Thursday, May 23, 2019 | Last Update : 12:08 AM IST

#MeToo wave hits South Korean sports

AP
Published : Jan 23, 2019, 8:29 pm IST
Updated : Jan 23, 2019, 8:29 pm IST

The year-long investigation will cover 50 sports and include children competing from primary schools upwards.

South Korea’s Shim Suk-hee has alleged she was raped by her coach since she was 17. (Photo: AP)
 South Korea’s Shim Suk-hee has alleged she was raped by her coach since she was 17. (Photo: AP)

Seoul: South Korea’s human rights commission plans to interview thousands of adult and child athletes about a culture of abuse in sports after a wave of female athletes came forward to say they had been raped or assaulted by their coaches.

The yearlong investigation will cover 50 sports and include children competing for elementary, middle and high schools, Park Hong-geun, an official from the National Human Rights Commission, said Wednesday.

He said the commission aims to interview all minor and adult athletes competing for scholastic and corporate league teams in speedskating and judo, which have been marred with sexual abuse allegations. The investigation, pushed by dozens of government officials and civilian experts, could start as early as next week and could extend beyond a year if needed.

The commission plans to issue guidelines when it concludes its largest-ever inquiry into sports, but it also could forward evidence to police for further investigation and possible criminal prosecution.

“Education processes will be a key part of the investigation because there are situations where athletes find it hard to disclose what they have been through or even recognize they had been abused or sexually harassed,” Park said. “We will have to discuss with the schools and teams to figure out how to proceed with the investigation in each sport, but we plan to build it mostly around face-to-face interviews.”

South Korean competitive sports in recent weeks have been hit by a growing #MeToo movement, which highlights deep-rooted problems over a brutal training culture and highly hierarchical relationships between coaches and athletes.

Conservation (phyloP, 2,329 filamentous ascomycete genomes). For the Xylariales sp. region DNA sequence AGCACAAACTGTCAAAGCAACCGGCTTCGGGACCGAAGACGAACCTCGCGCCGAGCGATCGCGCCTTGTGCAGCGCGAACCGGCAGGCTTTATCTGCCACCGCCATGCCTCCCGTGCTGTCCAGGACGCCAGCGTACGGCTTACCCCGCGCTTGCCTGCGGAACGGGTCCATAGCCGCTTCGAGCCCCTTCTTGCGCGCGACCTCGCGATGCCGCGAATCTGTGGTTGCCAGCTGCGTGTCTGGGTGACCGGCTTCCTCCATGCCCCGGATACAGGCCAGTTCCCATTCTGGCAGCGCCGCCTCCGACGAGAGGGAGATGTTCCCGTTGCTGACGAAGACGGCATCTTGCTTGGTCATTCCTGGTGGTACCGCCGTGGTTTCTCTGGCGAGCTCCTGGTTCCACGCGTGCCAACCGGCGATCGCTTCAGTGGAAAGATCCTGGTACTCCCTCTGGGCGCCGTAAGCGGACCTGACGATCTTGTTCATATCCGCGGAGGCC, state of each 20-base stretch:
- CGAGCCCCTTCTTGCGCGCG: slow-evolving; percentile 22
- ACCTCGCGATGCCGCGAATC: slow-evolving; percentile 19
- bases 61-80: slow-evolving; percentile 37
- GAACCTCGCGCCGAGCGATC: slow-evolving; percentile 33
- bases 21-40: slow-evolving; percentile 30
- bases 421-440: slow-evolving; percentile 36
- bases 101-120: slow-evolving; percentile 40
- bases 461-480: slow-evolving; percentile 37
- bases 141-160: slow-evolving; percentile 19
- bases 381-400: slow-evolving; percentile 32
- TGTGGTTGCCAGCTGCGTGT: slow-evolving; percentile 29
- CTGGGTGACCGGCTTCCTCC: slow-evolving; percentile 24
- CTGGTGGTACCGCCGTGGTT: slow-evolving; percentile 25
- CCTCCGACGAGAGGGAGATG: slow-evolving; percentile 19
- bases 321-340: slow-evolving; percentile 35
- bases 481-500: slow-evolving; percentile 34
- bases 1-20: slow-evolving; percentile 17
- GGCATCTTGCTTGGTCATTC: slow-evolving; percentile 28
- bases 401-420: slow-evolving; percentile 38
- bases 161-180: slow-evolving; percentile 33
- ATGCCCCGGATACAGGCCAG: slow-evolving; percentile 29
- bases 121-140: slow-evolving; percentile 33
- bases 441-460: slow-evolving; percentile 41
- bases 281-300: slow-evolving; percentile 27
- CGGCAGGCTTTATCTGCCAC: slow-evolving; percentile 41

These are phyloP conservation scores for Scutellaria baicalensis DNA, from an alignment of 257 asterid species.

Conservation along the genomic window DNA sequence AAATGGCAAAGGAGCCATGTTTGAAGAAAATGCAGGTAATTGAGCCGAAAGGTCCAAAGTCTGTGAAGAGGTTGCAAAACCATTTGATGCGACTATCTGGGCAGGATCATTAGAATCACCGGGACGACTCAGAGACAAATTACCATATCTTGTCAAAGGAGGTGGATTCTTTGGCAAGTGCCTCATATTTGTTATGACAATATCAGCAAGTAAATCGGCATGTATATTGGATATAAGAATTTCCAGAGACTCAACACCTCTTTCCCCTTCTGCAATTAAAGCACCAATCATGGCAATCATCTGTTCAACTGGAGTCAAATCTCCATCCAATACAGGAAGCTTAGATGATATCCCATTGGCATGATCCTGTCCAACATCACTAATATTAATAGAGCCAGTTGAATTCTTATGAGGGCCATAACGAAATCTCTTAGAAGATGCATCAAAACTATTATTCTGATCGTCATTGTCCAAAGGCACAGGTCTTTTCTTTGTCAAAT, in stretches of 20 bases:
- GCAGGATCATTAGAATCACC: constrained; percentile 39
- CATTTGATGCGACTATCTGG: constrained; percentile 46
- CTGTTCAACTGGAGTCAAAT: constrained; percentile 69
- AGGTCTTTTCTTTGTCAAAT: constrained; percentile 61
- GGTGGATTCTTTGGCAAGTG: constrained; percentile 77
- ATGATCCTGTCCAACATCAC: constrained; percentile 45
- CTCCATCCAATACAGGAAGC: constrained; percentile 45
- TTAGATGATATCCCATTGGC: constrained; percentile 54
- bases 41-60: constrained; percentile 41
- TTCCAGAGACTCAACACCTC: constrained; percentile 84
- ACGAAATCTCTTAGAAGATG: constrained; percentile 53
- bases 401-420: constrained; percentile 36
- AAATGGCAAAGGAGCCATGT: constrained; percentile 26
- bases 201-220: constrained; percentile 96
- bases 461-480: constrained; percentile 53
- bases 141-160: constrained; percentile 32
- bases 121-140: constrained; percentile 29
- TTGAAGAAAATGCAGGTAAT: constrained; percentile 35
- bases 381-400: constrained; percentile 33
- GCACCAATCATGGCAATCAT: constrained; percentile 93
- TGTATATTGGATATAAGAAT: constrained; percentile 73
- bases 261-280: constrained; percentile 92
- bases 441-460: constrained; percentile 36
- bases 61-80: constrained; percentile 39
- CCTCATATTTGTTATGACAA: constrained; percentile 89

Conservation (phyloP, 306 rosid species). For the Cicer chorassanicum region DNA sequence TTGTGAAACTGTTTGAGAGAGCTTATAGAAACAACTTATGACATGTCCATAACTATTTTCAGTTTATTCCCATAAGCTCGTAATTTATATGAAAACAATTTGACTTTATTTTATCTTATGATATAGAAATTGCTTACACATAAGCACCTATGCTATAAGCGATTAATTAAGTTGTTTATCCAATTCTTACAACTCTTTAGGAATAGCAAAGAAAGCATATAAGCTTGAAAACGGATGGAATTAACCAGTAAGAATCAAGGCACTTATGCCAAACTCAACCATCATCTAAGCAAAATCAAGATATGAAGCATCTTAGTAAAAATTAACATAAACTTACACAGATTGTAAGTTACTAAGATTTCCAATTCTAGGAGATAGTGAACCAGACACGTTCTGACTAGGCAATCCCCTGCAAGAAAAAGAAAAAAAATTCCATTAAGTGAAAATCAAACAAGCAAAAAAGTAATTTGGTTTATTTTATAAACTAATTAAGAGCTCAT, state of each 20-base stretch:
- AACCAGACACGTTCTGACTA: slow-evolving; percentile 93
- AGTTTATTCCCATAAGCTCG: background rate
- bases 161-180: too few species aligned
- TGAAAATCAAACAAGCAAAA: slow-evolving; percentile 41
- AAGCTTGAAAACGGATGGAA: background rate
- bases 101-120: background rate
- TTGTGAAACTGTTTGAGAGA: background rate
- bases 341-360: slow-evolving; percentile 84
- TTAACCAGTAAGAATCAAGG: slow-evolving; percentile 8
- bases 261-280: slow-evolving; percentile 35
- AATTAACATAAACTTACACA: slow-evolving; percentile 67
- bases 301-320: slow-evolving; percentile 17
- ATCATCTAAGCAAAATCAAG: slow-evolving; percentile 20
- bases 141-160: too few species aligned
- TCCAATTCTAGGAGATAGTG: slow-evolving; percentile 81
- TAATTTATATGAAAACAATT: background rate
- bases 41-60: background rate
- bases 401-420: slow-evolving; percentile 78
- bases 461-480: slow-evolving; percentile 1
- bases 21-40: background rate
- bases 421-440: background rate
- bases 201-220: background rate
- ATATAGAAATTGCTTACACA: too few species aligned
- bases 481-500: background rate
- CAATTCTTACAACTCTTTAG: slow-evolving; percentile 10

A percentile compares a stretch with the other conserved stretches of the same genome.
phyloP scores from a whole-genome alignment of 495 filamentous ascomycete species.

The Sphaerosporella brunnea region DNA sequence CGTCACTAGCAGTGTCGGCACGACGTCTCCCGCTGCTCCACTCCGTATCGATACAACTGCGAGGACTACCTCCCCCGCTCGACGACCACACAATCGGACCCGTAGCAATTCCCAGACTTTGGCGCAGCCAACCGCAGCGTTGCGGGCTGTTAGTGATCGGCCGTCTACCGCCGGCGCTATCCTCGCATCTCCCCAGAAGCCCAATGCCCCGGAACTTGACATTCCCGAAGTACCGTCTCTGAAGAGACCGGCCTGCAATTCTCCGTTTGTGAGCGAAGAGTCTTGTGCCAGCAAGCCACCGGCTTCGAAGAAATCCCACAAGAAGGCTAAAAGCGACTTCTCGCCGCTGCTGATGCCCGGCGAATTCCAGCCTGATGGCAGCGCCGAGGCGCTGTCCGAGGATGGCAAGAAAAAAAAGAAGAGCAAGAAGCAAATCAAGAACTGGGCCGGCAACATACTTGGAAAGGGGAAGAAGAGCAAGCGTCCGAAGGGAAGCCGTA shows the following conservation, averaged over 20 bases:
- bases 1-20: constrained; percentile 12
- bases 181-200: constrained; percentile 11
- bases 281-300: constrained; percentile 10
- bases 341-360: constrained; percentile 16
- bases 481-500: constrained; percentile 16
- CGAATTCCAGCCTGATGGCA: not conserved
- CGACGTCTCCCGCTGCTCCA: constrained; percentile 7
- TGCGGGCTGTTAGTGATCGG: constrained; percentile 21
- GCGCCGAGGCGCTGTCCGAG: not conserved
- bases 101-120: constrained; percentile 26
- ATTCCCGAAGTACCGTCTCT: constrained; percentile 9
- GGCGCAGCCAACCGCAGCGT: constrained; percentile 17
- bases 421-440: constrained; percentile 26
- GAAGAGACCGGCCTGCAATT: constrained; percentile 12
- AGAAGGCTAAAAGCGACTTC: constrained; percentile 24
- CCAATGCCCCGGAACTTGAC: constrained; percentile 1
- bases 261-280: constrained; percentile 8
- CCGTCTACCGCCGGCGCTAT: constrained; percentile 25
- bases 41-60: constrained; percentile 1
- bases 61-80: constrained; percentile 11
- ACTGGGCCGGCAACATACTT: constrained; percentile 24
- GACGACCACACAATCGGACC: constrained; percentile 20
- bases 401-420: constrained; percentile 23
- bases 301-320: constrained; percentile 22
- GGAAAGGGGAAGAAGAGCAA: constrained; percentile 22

It began with two-time Olympic short-track speedskating champion Shim Suk-hee accusing her former coach of repeatedly raping her since she was 17. The coach, Cho Jae-beom, was the national team coach shortly before the Pyeongchang Olympics last year and is now serving a 10-month prison term for physically assaulting athletes, including Shim. Cho’s lawyers said he denies sexually assaulting Shim.

A group representing speed skating athletes said Monday there were at least five more female skaters saying they were sexually abused by their male coaches, but did not reveal their names because of privacy concerns. Encouraged by Shim, female athletes in judo, taekwondo, soccer and wrestling have also accused their male coaches of sexual harassment or assault since.

Experts say abusive treatment of female athletes has long been a problem in South Korea’s elite sports, which are predominantly run by men. Athletes often skip school to compete in athletic events and must live in dormitories, giving coaches often-overbearing control and leaving athletes undereducated and more vulnerable. South Korea has long associated national pride with achievement in the Olympics and other international sporting events, leaving problems overlooked as long as the athletes succeed.

After a previous inquiry into school sports, the human rights commission in 2010 recommended safeguards to the Korean Sport and Olympic Committee, including instructions and proposals for preventing abuse and providing better education. Choi Young-ae, the commission’s chairwoman, criticized the KOC for ignoring the guideline for years, which she said worsened the abuse facing athletes today.